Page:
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The Future of Energy Research

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By applying epidemiology to energy, Bartlett academics at the Energy Institute are radically changing how energy consumption data is gathered and analysed.

 The Future of Energy Research

3DStock model of inner London. 3DStock is a method for modelling all buildings in a locality – domestic, non-domestic and mixed-use – in three dimensions and located geographically.

Credit: CEE

Temperature is an objective measure, but how we experience it is certainly not – anyone who has ever argued over the setting of the thermostat can attest to that. This is the fundamental weakness of research into energy use based on assumptions: every person, building and home is unique, so estimates about occupancy and behavioural patterns can never give you an accurate picture of energy consumption. This is something that’s becoming an increasingly urgent problem as the need to become more efficient in our use of fuel grows.

370m tonnes of CO2 could be saved by 2050 with new UK boiler regulation.

Source: CEE

This challenge was the basis for establishing The Bartlett’s RCUK-funded Centre for Energy Epidemiology (CEE) in 2013. Academics at The Bartlett’s Energy Institute had observed that researchers were reliant on abstract models, even though specific empirical data about people, buildings and energy use was available.

CEE reached out to the government and proposed establishing a body that would bring together all this information in an effort to make the population’s actual energy use and the socio-economic factors shaping it the starting point of any research.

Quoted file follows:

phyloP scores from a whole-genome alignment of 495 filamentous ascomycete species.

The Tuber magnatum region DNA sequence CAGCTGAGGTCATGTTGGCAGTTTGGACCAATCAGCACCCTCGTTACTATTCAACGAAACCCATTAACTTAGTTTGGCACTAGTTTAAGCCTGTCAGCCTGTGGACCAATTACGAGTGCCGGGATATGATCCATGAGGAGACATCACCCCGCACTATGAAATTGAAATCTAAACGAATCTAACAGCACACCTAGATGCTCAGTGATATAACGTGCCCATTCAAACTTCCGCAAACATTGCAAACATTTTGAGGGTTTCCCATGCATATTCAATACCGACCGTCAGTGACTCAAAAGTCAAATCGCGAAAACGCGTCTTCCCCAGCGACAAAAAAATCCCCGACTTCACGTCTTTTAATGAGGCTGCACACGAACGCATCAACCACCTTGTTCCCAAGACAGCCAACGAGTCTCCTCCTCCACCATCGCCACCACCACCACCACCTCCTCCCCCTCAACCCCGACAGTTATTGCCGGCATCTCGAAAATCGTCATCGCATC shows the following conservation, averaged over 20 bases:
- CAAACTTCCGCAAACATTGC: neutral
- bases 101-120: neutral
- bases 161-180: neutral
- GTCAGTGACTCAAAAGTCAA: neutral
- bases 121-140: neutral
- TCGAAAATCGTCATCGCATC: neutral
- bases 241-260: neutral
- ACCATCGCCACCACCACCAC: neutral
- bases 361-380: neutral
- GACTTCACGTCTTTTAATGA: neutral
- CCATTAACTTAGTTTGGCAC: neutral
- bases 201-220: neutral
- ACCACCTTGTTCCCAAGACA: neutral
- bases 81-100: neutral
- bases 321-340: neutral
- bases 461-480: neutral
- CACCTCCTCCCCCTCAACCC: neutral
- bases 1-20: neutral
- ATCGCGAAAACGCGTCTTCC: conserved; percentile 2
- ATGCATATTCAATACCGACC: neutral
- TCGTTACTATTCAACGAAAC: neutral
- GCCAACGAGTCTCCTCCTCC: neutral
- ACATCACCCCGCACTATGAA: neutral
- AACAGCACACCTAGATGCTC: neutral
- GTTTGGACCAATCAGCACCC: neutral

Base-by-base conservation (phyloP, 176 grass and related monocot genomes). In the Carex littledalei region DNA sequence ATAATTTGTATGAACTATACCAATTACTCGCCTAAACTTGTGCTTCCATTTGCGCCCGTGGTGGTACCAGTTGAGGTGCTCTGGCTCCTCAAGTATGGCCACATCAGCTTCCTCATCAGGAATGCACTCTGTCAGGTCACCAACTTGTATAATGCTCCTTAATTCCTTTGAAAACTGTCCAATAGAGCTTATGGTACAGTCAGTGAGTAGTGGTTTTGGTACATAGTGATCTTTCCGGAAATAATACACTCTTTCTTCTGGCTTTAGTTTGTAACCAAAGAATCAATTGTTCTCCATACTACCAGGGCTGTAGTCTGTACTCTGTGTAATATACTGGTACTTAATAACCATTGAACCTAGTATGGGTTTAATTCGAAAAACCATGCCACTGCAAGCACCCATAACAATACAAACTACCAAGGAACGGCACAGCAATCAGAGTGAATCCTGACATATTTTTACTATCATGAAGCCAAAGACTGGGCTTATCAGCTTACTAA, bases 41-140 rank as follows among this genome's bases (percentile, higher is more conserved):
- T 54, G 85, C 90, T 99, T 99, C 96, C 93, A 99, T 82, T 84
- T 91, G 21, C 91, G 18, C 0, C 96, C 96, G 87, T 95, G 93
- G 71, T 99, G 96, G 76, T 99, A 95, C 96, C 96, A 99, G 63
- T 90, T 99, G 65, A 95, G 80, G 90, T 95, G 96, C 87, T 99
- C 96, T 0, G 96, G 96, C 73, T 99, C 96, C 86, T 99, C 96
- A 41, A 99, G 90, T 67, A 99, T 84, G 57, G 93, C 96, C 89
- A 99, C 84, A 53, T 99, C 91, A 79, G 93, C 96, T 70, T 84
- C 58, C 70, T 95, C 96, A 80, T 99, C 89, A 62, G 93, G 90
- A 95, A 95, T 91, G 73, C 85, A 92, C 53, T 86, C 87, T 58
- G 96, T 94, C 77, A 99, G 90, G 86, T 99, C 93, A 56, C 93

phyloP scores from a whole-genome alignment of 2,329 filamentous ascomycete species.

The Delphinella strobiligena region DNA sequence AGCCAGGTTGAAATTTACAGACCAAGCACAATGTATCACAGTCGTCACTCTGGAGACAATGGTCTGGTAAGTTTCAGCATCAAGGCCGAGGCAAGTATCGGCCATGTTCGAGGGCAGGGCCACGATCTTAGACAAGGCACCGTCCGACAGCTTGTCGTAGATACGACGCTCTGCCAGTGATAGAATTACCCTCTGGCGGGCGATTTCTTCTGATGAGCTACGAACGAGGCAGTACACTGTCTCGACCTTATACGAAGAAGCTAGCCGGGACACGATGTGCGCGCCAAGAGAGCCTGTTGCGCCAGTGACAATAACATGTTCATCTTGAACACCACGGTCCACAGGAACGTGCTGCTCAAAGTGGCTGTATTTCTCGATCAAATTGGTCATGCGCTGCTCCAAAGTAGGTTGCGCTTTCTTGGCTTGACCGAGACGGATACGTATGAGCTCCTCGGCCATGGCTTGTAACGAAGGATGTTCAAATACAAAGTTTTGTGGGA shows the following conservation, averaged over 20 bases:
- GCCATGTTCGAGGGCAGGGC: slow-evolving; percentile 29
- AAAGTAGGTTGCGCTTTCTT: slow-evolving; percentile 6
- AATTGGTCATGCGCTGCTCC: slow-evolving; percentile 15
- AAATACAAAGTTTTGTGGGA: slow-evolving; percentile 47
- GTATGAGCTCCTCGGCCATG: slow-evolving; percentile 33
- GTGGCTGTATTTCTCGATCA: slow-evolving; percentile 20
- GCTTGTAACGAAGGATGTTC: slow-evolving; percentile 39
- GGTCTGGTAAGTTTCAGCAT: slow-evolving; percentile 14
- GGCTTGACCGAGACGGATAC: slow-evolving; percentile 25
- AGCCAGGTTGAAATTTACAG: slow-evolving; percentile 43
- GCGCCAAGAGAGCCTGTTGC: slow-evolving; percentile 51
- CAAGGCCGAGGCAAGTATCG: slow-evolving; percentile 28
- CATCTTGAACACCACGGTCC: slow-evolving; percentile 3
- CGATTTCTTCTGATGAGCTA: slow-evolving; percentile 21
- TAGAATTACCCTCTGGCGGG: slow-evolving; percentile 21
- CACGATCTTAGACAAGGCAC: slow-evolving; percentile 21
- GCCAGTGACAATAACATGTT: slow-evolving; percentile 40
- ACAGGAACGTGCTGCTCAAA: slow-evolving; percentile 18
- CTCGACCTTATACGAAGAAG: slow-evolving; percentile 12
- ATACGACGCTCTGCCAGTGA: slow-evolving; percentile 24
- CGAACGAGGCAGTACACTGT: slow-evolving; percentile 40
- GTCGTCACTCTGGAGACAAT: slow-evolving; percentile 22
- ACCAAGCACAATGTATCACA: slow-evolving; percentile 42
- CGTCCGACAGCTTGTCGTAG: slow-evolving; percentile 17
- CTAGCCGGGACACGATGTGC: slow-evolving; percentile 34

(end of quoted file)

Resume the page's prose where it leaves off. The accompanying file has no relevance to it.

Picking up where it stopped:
This radical new approach to the field was called energy ‘epidemiology’, after the field of medical research that focuses on the effect of drugs and the spread of disease across populations in the real-world. Transferring this approach from a long-established discipline to a relatively new one, they believed, would make it easier for policy-makers, households and public- and private-sector organisations to tackle problems such as fuel poverty and energy wastage.

Smart data gathering

Today, the centre has 28 researchers and has generated 24 data sets using more than a million buildings, 40 million vehicles and 86,000 ships. It has developed new research methods to gather more precise and useful data, and it collaborates with organisations, companies, researchers and governments in 20 different countries.

At present, CEE is working with the Greater London Authority on building a model of energy use for every building inside the M25, as well as on a similar project in India. It is also setting up a portal that will gather together data from 10,000 smart-meter households across Britain.

CEE’s findings in the UK include the fact that boiler regulation could save 370 million tonnes of CO2 by 2050 and that UK shipping produces 2.5 times more greenhouse gas emissions than was previously believed. The centre has also warned that CO2 emissions will inevitably have an impact on human cognitive performance by the end of the 21st century and it has observed the health risks of low temperatures in many British households over winter.

Most crucially, the centre is looking to the future of energy research itself, to what it calls the “third age of energy efficiency”. In combining cutting-edge digital technologies such as distributed ledgers, artificial intelligence and the internet of things it hopes to help accelerate our drive towards greater energy efficiency in a world that is in great need of effective solutions.

The Energy Institute delivers world-leading learning, research and policy support on the challenges of climate change and energy security. It is part of The Bartlett School of Environment, Energy and Resources (BSEER) in UCL's Faculty of the Built Environment. Find out more:

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